## General Discussion - IGN calls Vgchartz bull - View Post

To be honest I couldn't care less what IGN thinks - they won't be around in 5 years the way they are going so their opinion counts for nothing in my eyes. What does bother me is the ignorance of some people in this very thread who still don't get it!

If we put out a figure saying that a game sold 600k units in a given period then we are not saying that the game sold exactly 600,000 units in that period. It is an estimate, based on much smaller data and extrapolated up. Think of it as a probability - when we publish a figure of 600k we are saying that we are 95% certain it has sold somewhere between 300k and 900k, 85% certain of it being between 400k and 800k and 70% between 500k and 700k and so on.

Take the 600k figure as the midpoint with a decaying range of probability around it, much like a standard probability bell curve:

For people to say something like "VGChartz is wrong" makes no sense. The word "wrong" doesn't make any sense in this context? There is no right or wrong.

If we claim 600k for a game and NPD says 635k then are we "wrong"? If they say 485k are we "wrong"? Not in my eyes, we are within a reasonable and expected margin of error - we'd be in the fat part of that bell curve above - especially when you consider that NPDs data itself will carry a 10-15 error margin. This is why people who say that have overtracked something because we have 790k and NPD has 740k just annoys me! Their figure represents anything between 650k and 850k and our figure represents anything between 700k and 900k so they line up just fine. A 50k difference out of 800k is a tiny and insignificant difference.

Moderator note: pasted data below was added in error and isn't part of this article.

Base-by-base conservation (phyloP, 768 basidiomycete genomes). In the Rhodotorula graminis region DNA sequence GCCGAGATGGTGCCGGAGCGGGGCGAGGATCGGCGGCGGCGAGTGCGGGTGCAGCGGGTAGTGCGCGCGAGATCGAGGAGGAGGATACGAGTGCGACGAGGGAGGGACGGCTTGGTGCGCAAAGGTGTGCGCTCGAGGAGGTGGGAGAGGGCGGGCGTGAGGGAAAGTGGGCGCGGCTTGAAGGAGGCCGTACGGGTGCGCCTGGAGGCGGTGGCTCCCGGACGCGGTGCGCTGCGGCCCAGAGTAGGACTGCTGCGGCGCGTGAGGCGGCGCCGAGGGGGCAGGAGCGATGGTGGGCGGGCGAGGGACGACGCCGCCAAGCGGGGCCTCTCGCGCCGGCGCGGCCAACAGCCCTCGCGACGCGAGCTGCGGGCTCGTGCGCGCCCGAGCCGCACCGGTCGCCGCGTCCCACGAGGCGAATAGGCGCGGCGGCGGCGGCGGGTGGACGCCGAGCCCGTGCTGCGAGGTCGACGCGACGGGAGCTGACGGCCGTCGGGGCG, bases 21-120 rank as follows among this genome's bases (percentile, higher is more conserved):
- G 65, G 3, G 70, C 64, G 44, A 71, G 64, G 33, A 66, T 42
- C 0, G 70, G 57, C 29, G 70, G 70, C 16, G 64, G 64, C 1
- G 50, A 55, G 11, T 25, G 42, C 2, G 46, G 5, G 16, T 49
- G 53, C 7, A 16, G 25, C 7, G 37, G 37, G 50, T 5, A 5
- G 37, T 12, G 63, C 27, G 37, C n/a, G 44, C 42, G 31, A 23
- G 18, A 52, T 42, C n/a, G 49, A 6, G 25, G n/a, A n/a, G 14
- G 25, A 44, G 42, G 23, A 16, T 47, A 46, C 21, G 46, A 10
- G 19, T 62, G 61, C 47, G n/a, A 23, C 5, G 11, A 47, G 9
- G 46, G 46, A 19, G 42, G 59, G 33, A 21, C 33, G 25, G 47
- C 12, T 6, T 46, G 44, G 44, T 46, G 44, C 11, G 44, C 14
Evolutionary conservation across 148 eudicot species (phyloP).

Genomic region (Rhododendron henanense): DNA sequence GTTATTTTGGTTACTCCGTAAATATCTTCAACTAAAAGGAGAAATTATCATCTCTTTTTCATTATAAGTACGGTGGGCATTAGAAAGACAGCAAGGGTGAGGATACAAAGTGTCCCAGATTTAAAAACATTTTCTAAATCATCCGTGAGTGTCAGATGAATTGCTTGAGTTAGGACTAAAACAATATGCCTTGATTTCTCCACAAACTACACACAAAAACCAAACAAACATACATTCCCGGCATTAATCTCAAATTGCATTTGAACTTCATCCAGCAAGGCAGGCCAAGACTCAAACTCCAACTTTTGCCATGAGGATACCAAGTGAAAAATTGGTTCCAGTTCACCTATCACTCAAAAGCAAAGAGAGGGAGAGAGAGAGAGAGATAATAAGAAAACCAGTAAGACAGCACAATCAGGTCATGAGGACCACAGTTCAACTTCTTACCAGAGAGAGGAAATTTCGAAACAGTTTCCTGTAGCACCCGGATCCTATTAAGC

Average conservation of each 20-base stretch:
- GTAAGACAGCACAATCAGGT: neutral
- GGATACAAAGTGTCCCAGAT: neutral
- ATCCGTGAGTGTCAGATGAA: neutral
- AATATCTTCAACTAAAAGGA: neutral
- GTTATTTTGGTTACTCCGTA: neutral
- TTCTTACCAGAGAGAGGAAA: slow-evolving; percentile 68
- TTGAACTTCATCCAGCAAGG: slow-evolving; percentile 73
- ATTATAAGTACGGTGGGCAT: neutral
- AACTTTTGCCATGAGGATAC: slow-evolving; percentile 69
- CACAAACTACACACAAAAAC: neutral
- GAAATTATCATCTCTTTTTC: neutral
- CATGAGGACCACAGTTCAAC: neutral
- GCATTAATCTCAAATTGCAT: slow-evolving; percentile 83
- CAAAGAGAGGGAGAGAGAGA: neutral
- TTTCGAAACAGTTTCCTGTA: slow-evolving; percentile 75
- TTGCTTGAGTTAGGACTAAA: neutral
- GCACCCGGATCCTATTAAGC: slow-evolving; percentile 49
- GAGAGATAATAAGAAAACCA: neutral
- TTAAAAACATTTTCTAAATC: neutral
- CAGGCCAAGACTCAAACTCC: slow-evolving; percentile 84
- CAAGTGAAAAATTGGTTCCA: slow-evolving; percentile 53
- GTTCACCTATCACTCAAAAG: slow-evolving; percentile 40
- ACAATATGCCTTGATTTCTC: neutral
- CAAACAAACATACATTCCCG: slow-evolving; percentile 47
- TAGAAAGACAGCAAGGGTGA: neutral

You have to start thinking of a data estimate as being a range of possible data not just one hard, absolute figure. I can't emphasise that point enough.

Now if we said a game sold 1.2m and in fact it only sold 50k then that would clearly be outside of any reasonable margin of error and right at one of the extreme ends of that bell curve above - which would clearly be unacceptable.

I'm afraid anyone who comes in with this idea of data being "right" or "wrong" has no clue what they are talking about and has obviously never studied maths (or math as you insist on calling it in the USA) to any decent level (such as Mr Schneider for example).